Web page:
Quantcast

DNAinfo has closed.
Click here to read a message from our Founder and CEO

AG Should Investigate Vance Over Dropped Case Against Trump Kids, Pol Says

By Maya Rajamani | October 6, 2017 4:39pm | Updated on October 9, 2017 9:58am
 Manhattan District Attorney Cyrus Vance Jr.
Manhattan District Attorney Cyrus Vance Jr.
View Full Caption
DNAinfo/Ben Fractenberg

MANHATTAN — The state's top prosecutor should investigate Manhattan District Attorney Cyrus Vance Jr.'s decision not to prosecute Ivanka Trump and Donald Trump, Jr. over evidence they tried to sell condos by using inflated sales figures, one state lawmaker says.

Vance's office had been building a criminal case against President Donald Trump’s two oldest children starting in 2010 based on evidence they misled prospective condo buyers at Trump SoHo into thinking the pricey units were selling better than they actually were, according to a joint report by ProPublica, WNYC and the New Yorker.

But after Donald Trump’s attorney Marc Kasowitz donated thousands of dollars to Vance’s campaign in 2012, the district attorney “overruled his own prosecutors” and had them drop the case, the report states.

In a letter, Assemblyman Dan Quart — whose district includes the Upper East Side and Midtown East — asked state Attorney General Eric Schneiderman to look into Vance’s decision.

“A district attorney must not only adhere to the laws that govern public officials, but be held to a higher standard,” Quart wrote. “[The] revelations, if proven accurate, make clear that Manhattan DA Cy Vance has at the very least, failed to live up to that higher standard.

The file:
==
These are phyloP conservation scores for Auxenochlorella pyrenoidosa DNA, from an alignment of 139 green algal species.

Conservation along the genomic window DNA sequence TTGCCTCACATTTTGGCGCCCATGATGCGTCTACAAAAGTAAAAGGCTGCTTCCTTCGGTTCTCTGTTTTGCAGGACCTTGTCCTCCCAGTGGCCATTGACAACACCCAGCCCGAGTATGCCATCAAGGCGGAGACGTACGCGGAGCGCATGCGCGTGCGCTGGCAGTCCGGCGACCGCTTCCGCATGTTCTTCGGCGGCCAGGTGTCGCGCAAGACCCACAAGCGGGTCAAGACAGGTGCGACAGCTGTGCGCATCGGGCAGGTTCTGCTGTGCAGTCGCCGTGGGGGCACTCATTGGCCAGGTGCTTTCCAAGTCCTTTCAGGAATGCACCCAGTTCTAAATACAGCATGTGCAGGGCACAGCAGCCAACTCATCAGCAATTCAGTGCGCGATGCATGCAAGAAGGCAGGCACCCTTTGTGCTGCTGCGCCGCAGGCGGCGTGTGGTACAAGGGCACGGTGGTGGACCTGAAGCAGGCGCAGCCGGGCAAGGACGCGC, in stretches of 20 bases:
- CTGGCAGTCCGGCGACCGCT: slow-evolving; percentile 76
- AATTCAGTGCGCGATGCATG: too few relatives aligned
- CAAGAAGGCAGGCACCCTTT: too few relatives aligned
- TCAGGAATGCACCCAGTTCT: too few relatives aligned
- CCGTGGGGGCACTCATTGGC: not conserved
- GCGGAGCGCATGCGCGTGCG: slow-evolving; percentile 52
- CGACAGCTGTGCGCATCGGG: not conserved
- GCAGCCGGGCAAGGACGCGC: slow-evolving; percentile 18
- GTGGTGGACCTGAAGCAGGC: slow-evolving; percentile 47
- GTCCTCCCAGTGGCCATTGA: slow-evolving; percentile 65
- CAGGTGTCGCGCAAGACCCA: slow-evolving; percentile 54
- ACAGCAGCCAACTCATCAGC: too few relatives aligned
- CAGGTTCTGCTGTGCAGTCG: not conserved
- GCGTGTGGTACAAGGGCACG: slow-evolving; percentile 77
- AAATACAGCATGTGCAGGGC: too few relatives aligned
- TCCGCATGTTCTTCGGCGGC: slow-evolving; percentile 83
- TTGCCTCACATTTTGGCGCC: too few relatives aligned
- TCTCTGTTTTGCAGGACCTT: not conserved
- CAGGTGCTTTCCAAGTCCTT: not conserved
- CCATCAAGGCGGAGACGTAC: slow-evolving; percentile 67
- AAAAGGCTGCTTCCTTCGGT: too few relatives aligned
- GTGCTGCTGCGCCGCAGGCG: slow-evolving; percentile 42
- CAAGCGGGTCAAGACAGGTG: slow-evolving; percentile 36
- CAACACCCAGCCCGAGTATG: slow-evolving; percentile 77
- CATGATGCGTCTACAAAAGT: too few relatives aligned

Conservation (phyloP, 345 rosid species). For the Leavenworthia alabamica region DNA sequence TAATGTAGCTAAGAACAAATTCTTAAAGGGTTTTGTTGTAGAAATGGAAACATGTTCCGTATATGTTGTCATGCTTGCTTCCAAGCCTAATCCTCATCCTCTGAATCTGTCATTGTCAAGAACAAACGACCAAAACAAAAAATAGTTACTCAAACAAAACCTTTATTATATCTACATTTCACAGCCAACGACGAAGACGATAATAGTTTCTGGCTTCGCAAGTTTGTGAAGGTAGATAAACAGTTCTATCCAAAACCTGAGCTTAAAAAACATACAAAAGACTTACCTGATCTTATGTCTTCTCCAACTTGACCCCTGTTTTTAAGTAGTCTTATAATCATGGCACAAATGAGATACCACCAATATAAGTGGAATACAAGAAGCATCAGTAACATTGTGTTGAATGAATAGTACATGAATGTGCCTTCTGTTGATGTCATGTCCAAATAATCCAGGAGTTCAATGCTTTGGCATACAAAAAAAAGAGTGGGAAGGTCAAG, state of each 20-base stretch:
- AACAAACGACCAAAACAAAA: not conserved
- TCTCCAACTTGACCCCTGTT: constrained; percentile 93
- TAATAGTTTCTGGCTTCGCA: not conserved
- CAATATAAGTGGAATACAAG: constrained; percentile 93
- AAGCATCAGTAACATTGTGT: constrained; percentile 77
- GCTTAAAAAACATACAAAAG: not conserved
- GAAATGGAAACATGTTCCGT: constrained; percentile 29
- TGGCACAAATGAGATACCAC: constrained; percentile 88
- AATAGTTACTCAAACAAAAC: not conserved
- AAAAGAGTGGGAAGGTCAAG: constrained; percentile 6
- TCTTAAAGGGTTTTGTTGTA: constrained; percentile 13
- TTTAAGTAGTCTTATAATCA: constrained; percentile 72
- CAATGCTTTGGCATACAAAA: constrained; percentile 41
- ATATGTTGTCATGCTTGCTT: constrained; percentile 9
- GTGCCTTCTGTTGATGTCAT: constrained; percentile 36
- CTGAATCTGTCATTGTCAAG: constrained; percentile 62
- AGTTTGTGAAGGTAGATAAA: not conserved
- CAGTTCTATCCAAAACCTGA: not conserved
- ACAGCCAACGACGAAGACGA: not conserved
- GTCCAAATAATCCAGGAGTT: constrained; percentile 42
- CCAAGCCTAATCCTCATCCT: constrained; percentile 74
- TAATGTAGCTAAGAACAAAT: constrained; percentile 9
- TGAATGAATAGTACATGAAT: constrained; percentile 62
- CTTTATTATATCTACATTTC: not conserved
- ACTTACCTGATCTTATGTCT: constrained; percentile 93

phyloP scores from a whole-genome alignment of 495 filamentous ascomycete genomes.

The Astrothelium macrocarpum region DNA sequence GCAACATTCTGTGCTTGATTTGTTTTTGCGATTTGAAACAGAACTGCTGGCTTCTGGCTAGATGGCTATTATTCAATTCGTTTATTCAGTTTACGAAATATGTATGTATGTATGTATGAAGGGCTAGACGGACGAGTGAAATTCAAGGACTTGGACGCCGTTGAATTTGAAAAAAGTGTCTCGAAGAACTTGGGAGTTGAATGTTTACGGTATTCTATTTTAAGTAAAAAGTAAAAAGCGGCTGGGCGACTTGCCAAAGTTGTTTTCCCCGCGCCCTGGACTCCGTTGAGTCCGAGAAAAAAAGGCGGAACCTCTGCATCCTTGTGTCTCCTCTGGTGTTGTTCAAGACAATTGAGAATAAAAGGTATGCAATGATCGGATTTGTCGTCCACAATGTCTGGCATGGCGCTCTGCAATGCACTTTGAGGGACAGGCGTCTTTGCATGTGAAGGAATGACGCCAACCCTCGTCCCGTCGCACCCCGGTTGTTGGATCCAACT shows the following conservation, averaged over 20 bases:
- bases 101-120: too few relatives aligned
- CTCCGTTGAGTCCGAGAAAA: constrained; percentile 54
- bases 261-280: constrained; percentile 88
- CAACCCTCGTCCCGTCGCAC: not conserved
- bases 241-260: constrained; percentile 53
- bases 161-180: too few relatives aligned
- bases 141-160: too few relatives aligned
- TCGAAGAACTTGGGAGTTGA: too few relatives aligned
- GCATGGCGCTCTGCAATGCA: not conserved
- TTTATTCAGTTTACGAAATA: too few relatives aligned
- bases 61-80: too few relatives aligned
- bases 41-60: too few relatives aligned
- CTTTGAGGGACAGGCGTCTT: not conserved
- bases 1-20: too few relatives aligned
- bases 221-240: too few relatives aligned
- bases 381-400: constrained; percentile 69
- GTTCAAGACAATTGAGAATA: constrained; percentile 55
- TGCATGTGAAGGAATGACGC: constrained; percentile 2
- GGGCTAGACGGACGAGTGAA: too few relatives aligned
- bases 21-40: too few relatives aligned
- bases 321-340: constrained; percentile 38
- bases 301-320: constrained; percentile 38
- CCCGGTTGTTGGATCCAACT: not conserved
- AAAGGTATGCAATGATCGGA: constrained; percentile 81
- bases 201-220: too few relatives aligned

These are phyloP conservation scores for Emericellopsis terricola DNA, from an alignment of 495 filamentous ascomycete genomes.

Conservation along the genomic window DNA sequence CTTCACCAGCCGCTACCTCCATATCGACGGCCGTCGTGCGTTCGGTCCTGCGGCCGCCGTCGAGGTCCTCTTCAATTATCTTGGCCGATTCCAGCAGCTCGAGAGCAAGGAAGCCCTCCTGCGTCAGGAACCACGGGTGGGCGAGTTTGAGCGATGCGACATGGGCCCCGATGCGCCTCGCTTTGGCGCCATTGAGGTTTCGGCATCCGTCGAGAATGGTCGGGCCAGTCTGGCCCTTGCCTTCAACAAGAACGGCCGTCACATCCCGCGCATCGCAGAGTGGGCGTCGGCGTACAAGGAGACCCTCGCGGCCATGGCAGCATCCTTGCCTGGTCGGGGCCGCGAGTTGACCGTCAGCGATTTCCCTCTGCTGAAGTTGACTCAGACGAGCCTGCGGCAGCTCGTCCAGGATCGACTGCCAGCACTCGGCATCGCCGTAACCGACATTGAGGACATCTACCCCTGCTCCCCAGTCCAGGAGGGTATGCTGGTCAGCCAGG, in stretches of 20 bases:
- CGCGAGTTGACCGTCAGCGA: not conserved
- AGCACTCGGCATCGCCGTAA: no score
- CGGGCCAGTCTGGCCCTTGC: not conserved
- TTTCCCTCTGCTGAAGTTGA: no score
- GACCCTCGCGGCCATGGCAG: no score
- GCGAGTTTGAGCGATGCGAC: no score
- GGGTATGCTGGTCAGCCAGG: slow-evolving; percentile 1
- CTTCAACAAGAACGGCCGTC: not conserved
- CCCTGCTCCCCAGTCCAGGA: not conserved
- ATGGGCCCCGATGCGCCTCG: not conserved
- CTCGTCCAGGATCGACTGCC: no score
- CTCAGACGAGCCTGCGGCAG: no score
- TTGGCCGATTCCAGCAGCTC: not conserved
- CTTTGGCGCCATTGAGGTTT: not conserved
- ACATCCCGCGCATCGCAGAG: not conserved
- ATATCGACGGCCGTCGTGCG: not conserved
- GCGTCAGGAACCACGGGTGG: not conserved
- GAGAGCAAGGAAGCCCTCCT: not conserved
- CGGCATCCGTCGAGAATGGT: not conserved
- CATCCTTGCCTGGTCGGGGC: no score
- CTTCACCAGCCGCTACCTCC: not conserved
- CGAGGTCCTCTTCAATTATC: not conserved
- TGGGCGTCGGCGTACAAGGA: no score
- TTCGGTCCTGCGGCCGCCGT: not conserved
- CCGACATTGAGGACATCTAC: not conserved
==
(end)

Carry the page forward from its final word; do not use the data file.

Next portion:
“Public corruption is a stain on any elected official but it is particularly disturbing when the official himself is entrusted by the public to prosecute wrongdoing,” the letter added.

In response to the report, Vance returned the contributions to Kasowitz, the Daily News reported.

Vance's communications director Joan Vollero on Friday maintained that DA's investigation, which lasted for two years and wrapped up in August 2012, "never produced sufficient evidence to support a criminal prosecution."

The DA's office accepted a contribution from Kasowitz in January 2012 after it underwent a review process aimed at identifying "potential conflicts," but it was flagged and returned "months later" after Kasowitz told the office he was involved in the Trump SoHo matter, Vollero wrote in an email.  

Kasowitz made another contribution after August 2012 that was reviewed and "found to be without conflict" in January 2013, she said. 

"This vetting process goes far beyond what is required by law, and no attorney, at any time, influenced any decision in the Trump SoHo matter," she wrote, adding that the luxury apartment buyers "reversed course [during the DA's investigation] and took the position that the sellers had not committed any crime against them." 

Nevertheless, Quart said it was “incumbent upon the Attorney General to investigate District Attorney Vance for his role in choosing not to prosecute Ivanka Trump and Donald Trump, Jr.”

“The people of Manhattan have a right to know whether their District Attorney is being unduly influenced by campaign donations,” he wrote.

A spokeswoman for Schneiderman’s office declined to comment on Quart’s letter.